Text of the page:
In many respects, Kippenberger is indebted to Andy Warhol for both capitalising the banal, “low” culture of popular media and exchange, in addition to instituting the notion of the artist-as-celebrity. Bob Colacello has commented on such an affinity here, stating: “Andy [Warhol] was the pope of Pop and [Ronald] Reagan was the first pop president” (Bob Colacello, ‘Me and Andy …And Ronald Reagan’, Tate Etc, Autumn 2009, online). Identified as a Selbstdarsteller by Art critic Diedrich Diederichsen – a term he translates as ‘self-performer’ – Kippenberger was an artist who was astutely aware of his own role as an impresario and antagonist, a practitioner with an immense vocabulary of references and styles that he employed with a neurotic wit. As Kippenberger’s seminal Lieber Maler, male mir (1981) series, where Kippenberger hired a sign painter to produce his paintings – would suggest, he toyed with convention and parodied the ruling method, a Warholian mode of production for his paintings in the style of Gerhard Richter. In R.R.R. (Ronald Reagan's Regenschirm), however, Kippenberger adopts his exemplary style of painterly mark-making that is consistent across his oeuvre – a zealous, illustrative quality that pitches figurative subjects against abstract passages of paint.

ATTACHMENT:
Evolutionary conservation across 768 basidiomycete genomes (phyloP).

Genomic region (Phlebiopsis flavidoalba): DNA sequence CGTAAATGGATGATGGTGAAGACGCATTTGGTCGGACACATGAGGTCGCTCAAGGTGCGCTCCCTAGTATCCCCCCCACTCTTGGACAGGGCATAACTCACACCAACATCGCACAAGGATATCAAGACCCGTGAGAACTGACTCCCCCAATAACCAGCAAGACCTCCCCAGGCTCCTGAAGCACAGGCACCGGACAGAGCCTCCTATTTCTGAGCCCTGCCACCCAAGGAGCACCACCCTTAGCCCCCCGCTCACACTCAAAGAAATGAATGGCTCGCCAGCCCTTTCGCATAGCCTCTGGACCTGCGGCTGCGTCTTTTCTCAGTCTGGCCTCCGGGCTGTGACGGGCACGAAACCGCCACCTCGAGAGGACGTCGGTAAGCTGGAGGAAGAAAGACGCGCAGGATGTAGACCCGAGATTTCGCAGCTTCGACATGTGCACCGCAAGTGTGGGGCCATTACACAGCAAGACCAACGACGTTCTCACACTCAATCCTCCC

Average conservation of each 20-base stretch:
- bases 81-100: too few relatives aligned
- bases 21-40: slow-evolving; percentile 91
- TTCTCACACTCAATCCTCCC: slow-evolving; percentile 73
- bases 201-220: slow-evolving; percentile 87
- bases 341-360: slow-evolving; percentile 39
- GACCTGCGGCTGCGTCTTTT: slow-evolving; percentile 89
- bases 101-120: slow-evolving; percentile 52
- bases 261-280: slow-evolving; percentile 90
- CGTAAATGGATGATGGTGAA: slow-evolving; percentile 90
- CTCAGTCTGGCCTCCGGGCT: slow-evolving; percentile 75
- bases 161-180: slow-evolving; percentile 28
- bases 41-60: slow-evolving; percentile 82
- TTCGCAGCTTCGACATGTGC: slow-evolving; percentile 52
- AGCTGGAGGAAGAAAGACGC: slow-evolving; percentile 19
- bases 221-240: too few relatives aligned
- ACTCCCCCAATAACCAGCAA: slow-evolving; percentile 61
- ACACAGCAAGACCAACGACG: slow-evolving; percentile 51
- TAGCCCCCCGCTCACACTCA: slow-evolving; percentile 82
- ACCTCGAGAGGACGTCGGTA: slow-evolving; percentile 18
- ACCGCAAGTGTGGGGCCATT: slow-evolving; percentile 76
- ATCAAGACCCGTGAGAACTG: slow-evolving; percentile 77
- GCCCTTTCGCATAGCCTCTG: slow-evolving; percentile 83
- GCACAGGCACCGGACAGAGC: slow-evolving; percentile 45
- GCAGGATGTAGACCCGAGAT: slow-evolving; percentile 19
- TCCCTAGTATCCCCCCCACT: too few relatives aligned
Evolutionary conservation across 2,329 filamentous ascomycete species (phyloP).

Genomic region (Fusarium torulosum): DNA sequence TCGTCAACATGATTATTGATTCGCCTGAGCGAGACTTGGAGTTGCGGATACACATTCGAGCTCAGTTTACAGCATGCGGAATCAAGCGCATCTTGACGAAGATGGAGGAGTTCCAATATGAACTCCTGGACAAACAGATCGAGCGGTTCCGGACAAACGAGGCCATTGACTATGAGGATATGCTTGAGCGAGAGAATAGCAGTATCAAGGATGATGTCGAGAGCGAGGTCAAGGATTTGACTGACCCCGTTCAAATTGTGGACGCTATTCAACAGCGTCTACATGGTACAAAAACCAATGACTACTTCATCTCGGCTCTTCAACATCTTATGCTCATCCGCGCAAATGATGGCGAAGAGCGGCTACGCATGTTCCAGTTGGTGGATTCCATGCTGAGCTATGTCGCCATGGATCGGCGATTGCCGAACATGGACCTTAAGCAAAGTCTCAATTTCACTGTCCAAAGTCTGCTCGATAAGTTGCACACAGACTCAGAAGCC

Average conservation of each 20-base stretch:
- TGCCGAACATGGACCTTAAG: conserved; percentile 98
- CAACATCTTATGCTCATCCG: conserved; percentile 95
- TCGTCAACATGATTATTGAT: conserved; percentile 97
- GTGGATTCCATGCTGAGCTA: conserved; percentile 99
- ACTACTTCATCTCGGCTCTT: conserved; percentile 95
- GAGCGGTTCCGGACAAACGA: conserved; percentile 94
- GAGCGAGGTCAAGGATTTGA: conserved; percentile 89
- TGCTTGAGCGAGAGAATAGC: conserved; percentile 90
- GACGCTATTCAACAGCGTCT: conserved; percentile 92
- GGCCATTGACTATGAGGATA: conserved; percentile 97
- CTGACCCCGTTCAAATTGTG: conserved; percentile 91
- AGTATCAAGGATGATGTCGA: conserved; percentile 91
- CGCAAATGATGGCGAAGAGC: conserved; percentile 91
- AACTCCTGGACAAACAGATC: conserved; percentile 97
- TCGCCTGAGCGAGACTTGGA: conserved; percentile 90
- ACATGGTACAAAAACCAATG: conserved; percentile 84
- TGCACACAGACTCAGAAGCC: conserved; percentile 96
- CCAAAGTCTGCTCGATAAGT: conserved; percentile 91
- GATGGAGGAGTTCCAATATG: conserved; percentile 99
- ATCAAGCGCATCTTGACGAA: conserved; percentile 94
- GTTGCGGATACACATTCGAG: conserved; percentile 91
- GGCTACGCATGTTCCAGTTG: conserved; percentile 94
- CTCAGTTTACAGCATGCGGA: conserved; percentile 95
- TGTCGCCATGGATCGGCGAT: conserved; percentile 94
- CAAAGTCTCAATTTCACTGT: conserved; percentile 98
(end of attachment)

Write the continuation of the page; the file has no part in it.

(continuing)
The present work offers a strong frame of reference in the presidential subject, but does not ask to be read as an explicitly political painting. In the artists self-penned curriculum vitae, Kippenberger lists: "1986 […] Anti-Apartheid Drinking Congress during the Commonwealth Games in Edinburgh: the first and only political act in the artist’s work" (Martin Kippenberger, ‘Martin Kippenberger: Life and Work’, in: Exh. Cat., London, Tate Modern, Martin Kippenberger, 2006, p. 168). As a retired actor-turned-politician, Ronald Reagan, instead, represents the reinvented man – a style that Kippenberger adopted as a way of life and precedent for art making. R.R.R. (Ronald Reagan's Regenschirm) demonstrates not only Kippenberger’s audacious dexterity and scope as a draughtsman, but his deepened artistic dialogue with American culture, status symbols and a subversive self-referentialism.
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